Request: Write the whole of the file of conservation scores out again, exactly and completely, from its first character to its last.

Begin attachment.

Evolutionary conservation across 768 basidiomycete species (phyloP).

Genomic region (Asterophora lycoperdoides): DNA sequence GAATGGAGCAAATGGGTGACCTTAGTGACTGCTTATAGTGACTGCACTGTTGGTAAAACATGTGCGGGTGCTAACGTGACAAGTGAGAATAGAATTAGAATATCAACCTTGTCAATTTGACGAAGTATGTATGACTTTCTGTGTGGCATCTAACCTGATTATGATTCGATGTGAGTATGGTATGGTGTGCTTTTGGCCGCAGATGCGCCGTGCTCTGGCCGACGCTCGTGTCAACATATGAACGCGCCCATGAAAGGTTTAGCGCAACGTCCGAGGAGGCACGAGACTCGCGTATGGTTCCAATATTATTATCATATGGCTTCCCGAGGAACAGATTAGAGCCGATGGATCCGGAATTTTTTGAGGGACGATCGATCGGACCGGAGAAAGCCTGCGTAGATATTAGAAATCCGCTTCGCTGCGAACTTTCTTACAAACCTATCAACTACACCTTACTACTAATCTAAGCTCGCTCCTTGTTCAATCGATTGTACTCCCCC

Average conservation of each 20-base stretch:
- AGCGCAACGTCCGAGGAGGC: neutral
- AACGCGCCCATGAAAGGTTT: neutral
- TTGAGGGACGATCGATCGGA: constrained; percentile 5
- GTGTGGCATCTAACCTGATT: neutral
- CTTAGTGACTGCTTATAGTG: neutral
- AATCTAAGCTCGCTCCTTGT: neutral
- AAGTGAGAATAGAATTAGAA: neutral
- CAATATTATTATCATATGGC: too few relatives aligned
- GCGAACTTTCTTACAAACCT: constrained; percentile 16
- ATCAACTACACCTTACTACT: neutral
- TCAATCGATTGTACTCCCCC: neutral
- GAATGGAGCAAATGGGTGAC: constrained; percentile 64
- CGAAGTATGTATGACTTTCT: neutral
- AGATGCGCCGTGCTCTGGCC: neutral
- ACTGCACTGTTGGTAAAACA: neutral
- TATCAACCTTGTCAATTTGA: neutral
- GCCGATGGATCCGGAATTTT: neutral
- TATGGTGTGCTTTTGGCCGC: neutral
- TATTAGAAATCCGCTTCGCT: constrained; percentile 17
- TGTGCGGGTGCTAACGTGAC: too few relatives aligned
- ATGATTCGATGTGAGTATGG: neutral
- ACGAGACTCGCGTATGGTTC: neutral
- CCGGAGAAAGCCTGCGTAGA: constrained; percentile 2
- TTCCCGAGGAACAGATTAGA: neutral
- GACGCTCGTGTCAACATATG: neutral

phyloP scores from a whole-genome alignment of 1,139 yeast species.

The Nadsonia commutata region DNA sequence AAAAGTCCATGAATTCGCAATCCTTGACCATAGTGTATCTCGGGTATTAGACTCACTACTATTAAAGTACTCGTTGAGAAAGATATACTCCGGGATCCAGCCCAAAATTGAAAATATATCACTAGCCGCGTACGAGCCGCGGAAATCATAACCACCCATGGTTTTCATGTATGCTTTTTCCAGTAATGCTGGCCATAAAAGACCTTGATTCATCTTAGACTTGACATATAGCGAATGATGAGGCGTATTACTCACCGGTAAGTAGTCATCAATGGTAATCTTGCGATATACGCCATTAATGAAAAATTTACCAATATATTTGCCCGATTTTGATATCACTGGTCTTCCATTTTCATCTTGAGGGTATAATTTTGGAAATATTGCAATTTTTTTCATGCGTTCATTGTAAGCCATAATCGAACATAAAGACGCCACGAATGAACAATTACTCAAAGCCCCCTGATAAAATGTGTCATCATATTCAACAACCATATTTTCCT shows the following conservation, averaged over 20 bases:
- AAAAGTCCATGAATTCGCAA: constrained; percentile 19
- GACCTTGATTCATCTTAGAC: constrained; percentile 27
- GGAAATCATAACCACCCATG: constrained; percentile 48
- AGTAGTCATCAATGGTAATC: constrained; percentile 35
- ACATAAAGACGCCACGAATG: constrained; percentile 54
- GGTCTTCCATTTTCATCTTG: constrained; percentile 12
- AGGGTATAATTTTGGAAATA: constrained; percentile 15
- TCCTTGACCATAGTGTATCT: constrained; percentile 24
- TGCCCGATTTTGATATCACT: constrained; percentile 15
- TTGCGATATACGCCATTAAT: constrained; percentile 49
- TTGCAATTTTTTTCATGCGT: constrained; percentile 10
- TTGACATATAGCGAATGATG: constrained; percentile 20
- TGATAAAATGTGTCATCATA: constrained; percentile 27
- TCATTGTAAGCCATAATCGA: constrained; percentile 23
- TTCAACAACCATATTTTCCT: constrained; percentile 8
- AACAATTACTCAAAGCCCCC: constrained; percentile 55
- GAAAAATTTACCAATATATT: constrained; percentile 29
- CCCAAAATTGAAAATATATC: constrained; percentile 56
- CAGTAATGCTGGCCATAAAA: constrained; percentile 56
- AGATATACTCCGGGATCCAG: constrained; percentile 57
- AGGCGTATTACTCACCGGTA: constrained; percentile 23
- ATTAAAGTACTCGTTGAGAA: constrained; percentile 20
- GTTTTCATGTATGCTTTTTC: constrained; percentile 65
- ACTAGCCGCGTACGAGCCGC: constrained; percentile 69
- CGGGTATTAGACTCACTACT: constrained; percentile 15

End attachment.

Evolutionary conservation across 768 basidiomycete species (phyloP).

Genomic region (Asterophora lycoperdoides): DNA sequence GAATGGAGCAAATGGGTGACCTTAGTGACTGCTTATAGTGACTGCACTGTTGGTAAAACATGTGCGGGTGCTAACGTGACAAGTGAGAATAGAATTAGAATATCAACCTTGTCAATTTGACGAAGTATGTATGACTTTCTGTGTGGCATCTAACCTGATTATGATTCGATGTGAGTATGGTATGGTGTGCTTTTGGCCGCAGATGCGCCGTGCTCTGGCCGACGCTCGTGTCAACATATGAACGCGCCCATGAAAGGTTTAGCGCAACGTCCGAGGAGGCACGAGACTCGCGTATGGTTCCAATATTATTATCATATGGCTTCCCGAGGAACAGATTAGAGCCGATGGATCCGGAATTTTTTGAGGGACGATCGATCGGACCGGAGAAAGCCTGCGTAGATATTAGAAATCCGCTTCGCTGCGAACTTTCTTACAAACCTATCAACTACACCTTACTACTAATCTAAGCTCGCTCCTTGTTCAATCGATTGTACTCCCCC

Average conservation of each 20-base stretch:
- AGCGCAACGTCCGAGGAGGC: neutral
- AACGCGCCCATGAAAGGTTT: neutral
- TTGAGGGACGATCGATCGGA: constrained; percentile 5
- GTGTGGCATCTAACCTGATT: neutral
- CTTAGTGACTGCTTATAGTG: neutral
- AATCTAAGCTCGCTCCTTGT: neutral
- AAGTGAGAATAGAATTAGAA: neutral
- CAATATTATTATCATATGGC: too few relatives aligned
- GCGAACTTTCTTACAAACCT: constrained; percentile 16
- ATCAACTACACCTTACTACT: neutral
- TCAATCGATTGTACTCCCCC: neutral
- GAATGGAGCAAATGGGTGAC: constrained; percentile 64
- CGAAGTATGTATGACTTTCT: neutral
- AGATGCGCCGTGCTCTGGCC: neutral
- ACTGCACTGTTGGTAAAACA: neutral
- TATCAACCTTGTCAATTTGA: neutral
- GCCGATGGATCCGGAATTTT: neutral
- TATGGTGTGCTTTTGGCCGC: neutral
- TATTAGAAATCCGCTTCGCT: constrained; percentile 17
- TGTGCGGGTGCTAACGTGAC: too few relatives aligned
- ATGATTCGATGTGAGTATGG: neutral
- ACGAGACTCGCGTATGGTTC: neutral
- CCGGAGAAAGCCTGCGTAGA: constrained; percentile 2
- TTCCCGAGGAACAGATTAGA: neutral
- GACGCTCGTGTCAACATATG: neutral

phyloP scores from a whole-genome alignment of 1,139 yeast species.

The Nadsonia commutata region DNA sequence AAAAGTCCATGAATTCGCAATCCTTGACCATAGTGTATCTCGGGTATTAGACTCACTACTATTAAAGTACTCGTTGAGAAAGATATACTCCGGGATCCAGCCCAAAATTGAAAATATATCACTAGCCGCGTACGAGCCGCGGAAATCATAACCACCCATGGTTTTCATGTATGCTTTTTCCAGTAATGCTGGCCATAAAAGACCTTGATTCATCTTAGACTTGACATATAGCGAATGATGAGGCGTATTACTCACCGGTAAGTAGTCATCAATGGTAATCTTGCGATATACGCCATTAATGAAAAATTTACCAATATATTTGCCCGATTTTGATATCACTGGTCTTCCATTTTCATCTTGAGGGTATAATTTTGGAAATATTGCAATTTTTTTCATGCGTTCATTGTAAGCCATAATCGAACATAAAGACGCCACGAATGAACAATTACTCAAAGCCCCCTGATAAAATGTGTCATCATATTCAACAACCATATTTTCCT shows the following conservation, averaged over 20 bases:
- AAAAGTCCATGAATTCGCAA: constrained; percentile 19
- GACCTTGATTCATCTTAGAC: constrained; percentile 27
- GGAAATCATAACCACCCATG: constrained; percentile 48
- AGTAGTCATCAATGGTAATC: constrained; percentile 35
- ACATAAAGACGCCACGAATG: constrained; percentile 54
- GGTCTTCCATTTTCATCTTG: constrained; percentile 12
- AGGGTATAATTTTGGAAATA: constrained; percentile 15
- TCCTTGACCATAGTGTATCT: constrained; percentile 24
- TGCCCGATTTTGATATCACT: constrained; percentile 15
- TTGCGATATACGCCATTAAT: constrained; percentile 49
- TTGCAATTTTTTTCATGCGT: constrained; percentile 10
- TTGACATATAGCGAATGATG: constrained; percentile 20
- TGATAAAATGTGTCATCATA: constrained; percentile 27
- TCATTGTAAGCCATAATCGA: constrained; percentile 23
- TTCAACAACCATATTTTCCT: constrained; percentile 8
- AACAATTACTCAAAGCCCCC: constrained; percentile 55
- GAAAAATTTACCAATATATT: constrained; percentile 29
- CCCAAAATTGAAAATATATC: constrained; percentile 56
- CAGTAATGCTGGCCATAAAA: constrained; percentile 56
- AGATATACTCCGGGATCCAG: constrained; percentile 57
- AGGCGTATTACTCACCGGTA: constrained; percentile 23
- ATTAAAGTACTCGTTGAGAA: constrained; percentile 20
- GTTTTCATGTATGCTTTTTC: constrained; percentile 65
- ACTAGCCGCGTACGAGCCGC: constrained; percentile 69
- CGGGTATTAGACTCACTACT: constrained; percentile 15